When I was a kid, my mother tried her best to get me and my sister to eat healthy food.
She’d serve us lean protein (like chicken), vegetables (like brussels sprouts), and whole grains (like whole wheat bread).
And she limited our snacks and sweets. Instead of Oreos and Chips Ahoy, we ate graham crackers.
But what she didn’t know back then was that we fed the brussels sprouts to Bowser (our dog) under the table. And whatever he didn’t eat, we flushed down the toilet during “I really have to go to the bathroom!” dinner breaks.
It was great!
And once I got old enough to receive an allowance and buy lunch at school, I’d take a portion of my money and buy a boatload of snacks, like M&Ms, Doritos, Cheetos, Hostess pies and cupcakes, Swedish Fish, you name it.
It was ridiculous.
And it wasn’t until many years later that I gave up the Swedish Fish and began to take an interest in healthy food, especially as it relates to healthy skin.
Since those days, I’ve upped my eating game and focused (mostly) on eating foods that support skin health and overall health.
Eating healthy food is one of the best habits you can develop to give yourself glowing skin.
There are several nutrients you can consume that will help reduce inflammation, increase elasticity, and keep your skin toned and wrinkle-free.
Two major categories to focus on are antioxidants and Omega 3s (essential fatty acids).
According to the National Institutes of Health (NIH), “Antioxidants are man-made or natural substances that may prevent or delay some types of cell damage.”
Cell damage can occur because free radicals (highly unstable, reactive, short-lived molecules) attack the molecules of DNA, carbohydrates, proteins, and fats and can trigger disease.
Here’s how it works:
Electrons exist in pairs. But free radicals carry an unshared electron. So, they’re always looking to steal (or donate) an electron, so a pair of electrons exists.
But the “free-radical hunt” can cause oxidative stress, which occurs when free radicals overwhelm the defenses of antioxidants.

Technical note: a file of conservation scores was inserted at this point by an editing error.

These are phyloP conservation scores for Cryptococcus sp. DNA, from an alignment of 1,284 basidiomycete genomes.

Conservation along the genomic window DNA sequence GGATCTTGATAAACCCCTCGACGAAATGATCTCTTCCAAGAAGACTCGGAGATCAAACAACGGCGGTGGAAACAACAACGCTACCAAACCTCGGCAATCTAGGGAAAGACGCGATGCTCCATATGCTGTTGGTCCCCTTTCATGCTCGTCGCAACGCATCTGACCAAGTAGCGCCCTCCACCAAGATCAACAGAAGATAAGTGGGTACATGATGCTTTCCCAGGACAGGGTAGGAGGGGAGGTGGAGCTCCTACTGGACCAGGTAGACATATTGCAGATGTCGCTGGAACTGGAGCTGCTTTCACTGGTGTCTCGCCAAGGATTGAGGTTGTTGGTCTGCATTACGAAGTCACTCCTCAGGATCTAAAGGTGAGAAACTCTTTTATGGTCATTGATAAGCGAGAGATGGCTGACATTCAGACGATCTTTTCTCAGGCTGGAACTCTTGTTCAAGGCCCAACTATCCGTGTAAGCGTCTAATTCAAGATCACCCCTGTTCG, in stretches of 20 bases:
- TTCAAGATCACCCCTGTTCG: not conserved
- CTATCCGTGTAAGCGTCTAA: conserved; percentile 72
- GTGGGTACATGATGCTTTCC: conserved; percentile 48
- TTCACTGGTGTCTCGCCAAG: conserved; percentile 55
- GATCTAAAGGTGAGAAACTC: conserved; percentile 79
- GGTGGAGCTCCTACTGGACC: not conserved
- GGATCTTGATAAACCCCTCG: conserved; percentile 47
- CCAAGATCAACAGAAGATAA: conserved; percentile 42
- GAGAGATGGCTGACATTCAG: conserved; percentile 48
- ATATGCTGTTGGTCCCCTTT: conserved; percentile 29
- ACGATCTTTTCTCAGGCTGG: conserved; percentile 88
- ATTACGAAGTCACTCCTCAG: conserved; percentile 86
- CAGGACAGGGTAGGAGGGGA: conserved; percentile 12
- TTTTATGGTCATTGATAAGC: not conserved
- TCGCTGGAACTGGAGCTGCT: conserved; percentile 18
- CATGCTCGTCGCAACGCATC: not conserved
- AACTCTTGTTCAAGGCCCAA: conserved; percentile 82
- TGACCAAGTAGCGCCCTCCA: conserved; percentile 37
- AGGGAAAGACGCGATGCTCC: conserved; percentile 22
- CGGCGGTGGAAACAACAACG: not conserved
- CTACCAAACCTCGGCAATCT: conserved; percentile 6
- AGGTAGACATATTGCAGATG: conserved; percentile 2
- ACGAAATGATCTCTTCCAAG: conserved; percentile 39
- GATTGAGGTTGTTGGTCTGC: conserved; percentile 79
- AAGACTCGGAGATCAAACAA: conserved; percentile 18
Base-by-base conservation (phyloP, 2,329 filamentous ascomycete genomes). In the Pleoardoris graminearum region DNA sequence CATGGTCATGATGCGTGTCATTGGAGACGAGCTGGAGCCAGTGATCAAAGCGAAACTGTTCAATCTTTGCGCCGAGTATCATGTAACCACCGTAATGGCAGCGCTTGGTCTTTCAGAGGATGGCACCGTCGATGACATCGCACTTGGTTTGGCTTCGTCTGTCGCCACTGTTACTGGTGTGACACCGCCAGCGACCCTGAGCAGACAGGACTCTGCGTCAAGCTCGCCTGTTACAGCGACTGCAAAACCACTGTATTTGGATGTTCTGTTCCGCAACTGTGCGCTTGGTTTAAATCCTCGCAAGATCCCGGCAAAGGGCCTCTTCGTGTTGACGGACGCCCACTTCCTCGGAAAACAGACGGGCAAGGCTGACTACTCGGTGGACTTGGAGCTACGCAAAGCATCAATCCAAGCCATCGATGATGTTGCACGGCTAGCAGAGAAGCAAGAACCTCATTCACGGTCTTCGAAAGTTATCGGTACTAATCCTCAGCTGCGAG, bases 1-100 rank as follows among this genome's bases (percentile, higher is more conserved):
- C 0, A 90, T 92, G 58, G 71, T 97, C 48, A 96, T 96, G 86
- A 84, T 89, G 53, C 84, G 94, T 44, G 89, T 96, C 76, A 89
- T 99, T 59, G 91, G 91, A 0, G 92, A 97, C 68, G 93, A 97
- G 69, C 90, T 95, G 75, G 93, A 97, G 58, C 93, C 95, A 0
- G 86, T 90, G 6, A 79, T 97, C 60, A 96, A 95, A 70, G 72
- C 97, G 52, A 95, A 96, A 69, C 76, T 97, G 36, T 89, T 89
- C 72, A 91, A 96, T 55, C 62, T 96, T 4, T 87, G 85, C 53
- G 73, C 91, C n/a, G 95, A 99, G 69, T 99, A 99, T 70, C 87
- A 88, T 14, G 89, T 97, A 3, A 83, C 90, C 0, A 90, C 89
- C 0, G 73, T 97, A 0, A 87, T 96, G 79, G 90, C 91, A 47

Here’s what the NIH says about the balance between free radicals and antioxidants:
So, not all free radicals are harmful. For example, your body produces free radicals when you exercise and when it converts food to energy.
It’s the unstable free radicals that can cause cellular and DNA damage.
An imbalance between antioxidants and free radicals may occur because your body has accumulated toxins, or you may not consume enough antioxidants.
Bad news for your skin.
Because high levels of oxidative stress may accelerate the aging process.
But hold on, there’s good news!
Antioxidants neutralize free radicals.
They can restore the free-radical/antioxidant balance in your body.
According to the NIH, you can prevent or delay cell damage by eating a diet that’s rich in antioxidants, such as:
- carotenoids (such as beta-carotene)
- coenzyme Q10
- lipoic acid
- vitamin C
- vitamin E
In addition to antioxidants, it’s important to consume healthy fats.
Essential Fatty Acids
All fats are a combination of different fatty acids. There are healthy fats and unhealthy fats. The healthy fats that are most important for skin health are Omega-3 and Omega-6 fatty acids.
Both are polyunsaturated fatty acids.
The omega-3s are: alpha-linolenic acid (ALA), docosahexaenoic acid (DHA), and eicosapentaenoic acid (EPA). And one of the healthiest omega-6 acids is linoleic acid (found in flaxseeds, hemp seeds, and pumpkin seeds).
Omega-3s and omega-6s are essential, which means you must get them from dietary sources because your body can’t make them. That’s why they’re known as essential fatty acids (or EFAs).
EFAs nourish the skin and help maintain the strength and structure of cellular walls. When your cellular walls are healthy and strong, they retain water and absorb nutrients better. Hydrated skin is more likely to appear toned and supple.
EFAs can also help fight inflammation. Inflammation can cause skin disorders and accelerated aging. So, if you can control inflammation, you can increase the chance that you’ll maintain your skin’s tone and elasticity.
Now, that we’ve discussed two key ways to achieve beautiful, healthy, and glowing skin, below is the list of some of my favorite superfoods that will help you achieve that goal.
[Note: even though I’m a huge fan of cinnamon, green tea, and chia seeds because they support healthy skin, in this post I only discuss food (not drinks, seeds, herbs or spices].